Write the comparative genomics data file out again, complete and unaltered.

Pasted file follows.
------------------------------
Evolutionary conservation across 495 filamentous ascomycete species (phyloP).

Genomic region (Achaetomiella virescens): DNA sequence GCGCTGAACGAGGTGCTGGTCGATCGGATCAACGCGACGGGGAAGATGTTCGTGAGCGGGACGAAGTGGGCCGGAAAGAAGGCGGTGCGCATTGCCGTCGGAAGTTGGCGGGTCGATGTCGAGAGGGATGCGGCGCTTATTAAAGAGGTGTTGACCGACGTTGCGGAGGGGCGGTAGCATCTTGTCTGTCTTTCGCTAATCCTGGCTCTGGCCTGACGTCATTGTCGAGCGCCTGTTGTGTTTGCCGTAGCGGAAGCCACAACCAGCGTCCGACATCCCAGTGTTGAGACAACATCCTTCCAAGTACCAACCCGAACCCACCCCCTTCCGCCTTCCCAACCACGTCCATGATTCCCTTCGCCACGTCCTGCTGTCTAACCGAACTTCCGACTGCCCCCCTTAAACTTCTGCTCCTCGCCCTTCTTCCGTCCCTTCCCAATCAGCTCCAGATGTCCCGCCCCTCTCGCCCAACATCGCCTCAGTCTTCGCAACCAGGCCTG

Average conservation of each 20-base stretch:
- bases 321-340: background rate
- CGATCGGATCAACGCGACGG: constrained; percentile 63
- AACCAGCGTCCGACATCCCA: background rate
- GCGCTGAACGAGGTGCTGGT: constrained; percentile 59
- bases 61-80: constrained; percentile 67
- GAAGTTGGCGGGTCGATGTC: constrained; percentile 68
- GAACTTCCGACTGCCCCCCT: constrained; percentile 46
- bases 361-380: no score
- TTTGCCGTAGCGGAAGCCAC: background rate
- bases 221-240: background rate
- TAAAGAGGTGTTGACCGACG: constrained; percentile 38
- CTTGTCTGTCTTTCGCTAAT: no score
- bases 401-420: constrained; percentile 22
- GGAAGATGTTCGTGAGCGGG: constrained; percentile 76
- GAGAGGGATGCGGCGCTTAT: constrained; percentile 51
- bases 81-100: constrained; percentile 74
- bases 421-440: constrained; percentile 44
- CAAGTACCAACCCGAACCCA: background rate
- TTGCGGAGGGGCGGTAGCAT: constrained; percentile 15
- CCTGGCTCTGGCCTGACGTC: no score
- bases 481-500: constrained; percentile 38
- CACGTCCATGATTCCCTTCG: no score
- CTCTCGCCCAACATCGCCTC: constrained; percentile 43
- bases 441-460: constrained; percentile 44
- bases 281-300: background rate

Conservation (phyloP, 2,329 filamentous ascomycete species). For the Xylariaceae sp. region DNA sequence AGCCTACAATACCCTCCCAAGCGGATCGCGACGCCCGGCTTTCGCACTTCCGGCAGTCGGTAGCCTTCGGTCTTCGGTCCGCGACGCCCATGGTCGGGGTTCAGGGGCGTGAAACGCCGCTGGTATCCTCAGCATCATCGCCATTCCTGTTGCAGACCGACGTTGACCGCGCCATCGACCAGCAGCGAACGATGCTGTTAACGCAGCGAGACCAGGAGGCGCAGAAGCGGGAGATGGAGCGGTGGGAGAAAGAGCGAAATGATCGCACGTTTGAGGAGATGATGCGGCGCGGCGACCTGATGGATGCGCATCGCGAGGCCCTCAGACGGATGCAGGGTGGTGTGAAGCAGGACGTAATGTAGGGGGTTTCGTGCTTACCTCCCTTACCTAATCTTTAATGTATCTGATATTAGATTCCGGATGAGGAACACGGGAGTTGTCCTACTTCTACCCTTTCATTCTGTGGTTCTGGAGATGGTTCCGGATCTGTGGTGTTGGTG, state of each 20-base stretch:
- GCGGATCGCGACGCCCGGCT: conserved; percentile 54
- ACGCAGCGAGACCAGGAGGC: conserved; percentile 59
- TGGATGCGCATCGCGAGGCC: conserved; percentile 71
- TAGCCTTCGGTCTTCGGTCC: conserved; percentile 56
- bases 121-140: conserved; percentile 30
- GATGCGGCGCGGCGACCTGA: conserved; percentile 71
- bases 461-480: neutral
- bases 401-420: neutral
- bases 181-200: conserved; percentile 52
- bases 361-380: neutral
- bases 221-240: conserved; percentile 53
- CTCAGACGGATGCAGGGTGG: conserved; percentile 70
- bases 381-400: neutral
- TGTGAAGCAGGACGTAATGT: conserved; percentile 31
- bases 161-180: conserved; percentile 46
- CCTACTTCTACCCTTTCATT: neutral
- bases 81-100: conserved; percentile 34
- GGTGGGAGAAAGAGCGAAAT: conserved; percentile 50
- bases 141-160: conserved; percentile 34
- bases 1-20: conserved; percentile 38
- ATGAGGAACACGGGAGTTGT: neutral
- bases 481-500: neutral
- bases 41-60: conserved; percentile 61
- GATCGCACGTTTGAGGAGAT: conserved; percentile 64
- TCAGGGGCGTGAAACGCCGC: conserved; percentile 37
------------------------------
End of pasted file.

Evolutionary conservation across 495 filamentous ascomycete species (phyloP).

Genomic region (Achaetomiella virescens): DNA sequence GCGCTGAACGAGGTGCTGGTCGATCGGATCAACGCGACGGGGAAGATGTTCGTGAGCGGGACGAAGTGGGCCGGAAAGAAGGCGGTGCGCATTGCCGTCGGAAGTTGGCGGGTCGATGTCGAGAGGGATGCGGCGCTTATTAAAGAGGTGTTGACCGACGTTGCGGAGGGGCGGTAGCATCTTGTCTGTCTTTCGCTAATCCTGGCTCTGGCCTGACGTCATTGTCGAGCGCCTGTTGTGTTTGCCGTAGCGGAAGCCACAACCAGCGTCCGACATCCCAGTGTTGAGACAACATCCTTCCAAGTACCAACCCGAACCCACCCCCTTCCGCCTTCCCAACCACGTCCATGATTCCCTTCGCCACGTCCTGCTGTCTAACCGAACTTCCGACTGCCCCCCTTAAACTTCTGCTCCTCGCCCTTCTTCCGTCCCTTCCCAATCAGCTCCAGATGTCCCGCCCCTCTCGCCCAACATCGCCTCAGTCTTCGCAACCAGGCCTG

Average conservation of each 20-base stretch:
- bases 321-340: background rate
- CGATCGGATCAACGCGACGG: constrained; percentile 63
- AACCAGCGTCCGACATCCCA: background rate
- GCGCTGAACGAGGTGCTGGT: constrained; percentile 59
- bases 61-80: constrained; percentile 67
- GAAGTTGGCGGGTCGATGTC: constrained; percentile 68
- GAACTTCCGACTGCCCCCCT: constrained; percentile 46
- bases 361-380: no score
- TTTGCCGTAGCGGAAGCCAC: background rate
- bases 221-240: background rate
- TAAAGAGGTGTTGACCGACG: constrained; percentile 38
- CTTGTCTGTCTTTCGCTAAT: no score
- bases 401-420: constrained; percentile 22
- GGAAGATGTTCGTGAGCGGG: constrained; percentile 76
- GAGAGGGATGCGGCGCTTAT: constrained; percentile 51
- bases 81-100: constrained; percentile 74
- bases 421-440: constrained; percentile 44
- CAAGTACCAACCCGAACCCA: background rate
- TTGCGGAGGGGCGGTAGCAT: constrained; percentile 15
- CCTGGCTCTGGCCTGACGTC: no score
- bases 481-500: constrained; percentile 38
- CACGTCCATGATTCCCTTCG: no score
- CTCTCGCCCAACATCGCCTC: constrained; percentile 43
- bases 441-460: constrained; percentile 44
- bases 281-300: background rate

Conservation (phyloP, 2,329 filamentous ascomycete species). For the Xylariaceae sp. region DNA sequence AGCCTACAATACCCTCCCAAGCGGATCGCGACGCCCGGCTTTCGCACTTCCGGCAGTCGGTAGCCTTCGGTCTTCGGTCCGCGACGCCCATGGTCGGGGTTCAGGGGCGTGAAACGCCGCTGGTATCCTCAGCATCATCGCCATTCCTGTTGCAGACCGACGTTGACCGCGCCATCGACCAGCAGCGAACGATGCTGTTAACGCAGCGAGACCAGGAGGCGCAGAAGCGGGAGATGGAGCGGTGGGAGAAAGAGCGAAATGATCGCACGTTTGAGGAGATGATGCGGCGCGGCGACCTGATGGATGCGCATCGCGAGGCCCTCAGACGGATGCAGGGTGGTGTGAAGCAGGACGTAATGTAGGGGGTTTCGTGCTTACCTCCCTTACCTAATCTTTAATGTATCTGATATTAGATTCCGGATGAGGAACACGGGAGTTGTCCTACTTCTACCCTTTCATTCTGTGGTTCTGGAGATGGTTCCGGATCTGTGGTGTTGGTG, state of each 20-base stretch:
- GCGGATCGCGACGCCCGGCT: conserved; percentile 54
- ACGCAGCGAGACCAGGAGGC: conserved; percentile 59
- TGGATGCGCATCGCGAGGCC: conserved; percentile 71
- TAGCCTTCGGTCTTCGGTCC: conserved; percentile 56
- bases 121-140: conserved; percentile 30
- GATGCGGCGCGGCGACCTGA: conserved; percentile 71
- bases 461-480: neutral
- bases 401-420: neutral
- bases 181-200: conserved; percentile 52
- bases 361-380: neutral
- bases 221-240: conserved; percentile 53
- CTCAGACGGATGCAGGGTGG: conserved; percentile 70
- bases 381-400: neutral
- TGTGAAGCAGGACGTAATGT: conserved; percentile 31
- bases 161-180: conserved; percentile 46
- CCTACTTCTACCCTTTCATT: neutral
- bases 81-100: conserved; percentile 34
- GGTGGGAGAAAGAGCGAAAT: conserved; percentile 50
- bases 141-160: conserved; percentile 34
- bases 1-20: conserved; percentile 38
- ATGAGGAACACGGGAGTTGT: neutral
- bases 481-500: neutral
- bases 41-60: conserved; percentile 61
- GATCGCACGTTTGAGGAGAT: conserved; percentile 64
- TCAGGGGCGTGAAACGCCGC: conserved; percentile 37